Find out what five experts — Kelly McCann, Michael Janich, John Riddle, Tom Gresham and Mike Gillette — have to say about improving your awareness and safety on the street.

No matter how connected the Internet makes us think our planet is, human beings are still very much a tribal species. In part, that’s why we can watch a news report about a suicide bomber in the Middle East and think, “Yes, that’s terrible, but it’s happening on the other side of the world to people I don’t know.” When a terrorist attack happens close to home, however, everyone pays attention. At that point, some people take action. The ones who haven’t been preparing often start, and the ones who regard themselves as always ready often turn up the intensity of their training. As a martial artist, you no doubt fit into that second category, and it is to assist you that Black Belt presents this article. Before we begin, it’s worth noting that not every terrorist attack involves an improvised explosive device or an AK-47. As the events that unfolded on September 26, 2014, and October 24, 2014, prove, “lone wolf” terrorists are now using weapons that martial arts training enables us to defend against. On the first date, one woman was beheaded and another repeatedly stabbed by a man in Oklahoma. Afterward, Rep. Frank Wolf (Virginia) urged the Department of Justice to investigate the incident as an act of terrorism. On the second date, a man whom Reuters described as “self-radicalized” used a hatchet to critically wound two New York City police officers. And lest you think only Americans face these threats, think back to March 1, 2014. On that day, eight terrorists armed with knives murdered 29 people and injured more than 140 at a train station in Kunming, China.

Want a free guide titled “How to Win a Street Fight: Four Self-Defense Moves From Combatives Expert Kelly McCann”? Just click here!

Whether these acts were perpetrated by bona fide terrorists, by lone-wolf recruits or by mentally ill copycats doesn’t matter from the perspective of the martial artist. All present a threat and must be dealt with. To help you figure out the most productive way to proceed, Black Belt polled five subject-matter experts. They hail from different backgrounds, but they convey information that’s vital for all who train for self-defense. QUESTION 1: Should the average person be worried about lone-wolf terrorist attacks?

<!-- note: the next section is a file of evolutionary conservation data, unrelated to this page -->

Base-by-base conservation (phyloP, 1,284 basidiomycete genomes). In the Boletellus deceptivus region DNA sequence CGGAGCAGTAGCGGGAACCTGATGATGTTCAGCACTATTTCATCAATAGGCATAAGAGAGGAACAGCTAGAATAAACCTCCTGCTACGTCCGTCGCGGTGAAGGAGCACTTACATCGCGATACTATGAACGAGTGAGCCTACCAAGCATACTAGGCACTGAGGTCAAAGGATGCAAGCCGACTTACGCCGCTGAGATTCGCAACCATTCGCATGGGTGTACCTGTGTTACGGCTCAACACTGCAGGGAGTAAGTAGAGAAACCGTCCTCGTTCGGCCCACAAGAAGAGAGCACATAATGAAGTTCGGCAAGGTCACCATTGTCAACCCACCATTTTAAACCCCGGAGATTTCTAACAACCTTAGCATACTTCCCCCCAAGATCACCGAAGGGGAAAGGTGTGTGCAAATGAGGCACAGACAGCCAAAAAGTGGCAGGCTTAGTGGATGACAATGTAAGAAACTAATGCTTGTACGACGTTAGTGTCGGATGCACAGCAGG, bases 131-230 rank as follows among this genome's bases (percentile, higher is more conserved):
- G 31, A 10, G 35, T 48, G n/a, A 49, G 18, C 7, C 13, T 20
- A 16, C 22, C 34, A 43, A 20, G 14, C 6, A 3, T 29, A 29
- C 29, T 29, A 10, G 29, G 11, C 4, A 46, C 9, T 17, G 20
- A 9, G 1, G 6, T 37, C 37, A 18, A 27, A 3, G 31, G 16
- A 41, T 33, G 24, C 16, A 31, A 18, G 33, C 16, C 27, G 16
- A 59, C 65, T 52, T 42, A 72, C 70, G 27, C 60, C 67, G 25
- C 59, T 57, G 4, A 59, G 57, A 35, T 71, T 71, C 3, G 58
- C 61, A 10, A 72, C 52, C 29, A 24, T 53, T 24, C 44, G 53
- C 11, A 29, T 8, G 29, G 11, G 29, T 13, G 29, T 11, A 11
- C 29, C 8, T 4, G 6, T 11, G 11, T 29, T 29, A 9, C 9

Photo courtesy of Mike Gillette

Mike Gillette (former counterterrorism consultant for the Department of Homeland Security and Transportation Security Administration, tactical trainer, executive bodyguard): Worried? No. Mentally prepared? Yes. The way we mentally frame various circumstances plays a big part in how effectively we’ll respond should a response become necessary. To put it in simple terms, the language we use when discussing or even thinking about dangerous situations can be positive or negative. If you default to always using negative terminology, your mind will store those negative attitudes accordingly. And those negative attitudes create a defeatist mentality [that] assumes the worst and is more prone to giving up when confronted with danger. The key is to understand that while certain things such as terrorists are “scary,” you don’t have to be perpetually scared of them. Learn how they operate and what it takes to protect yourself, and then go on about your life.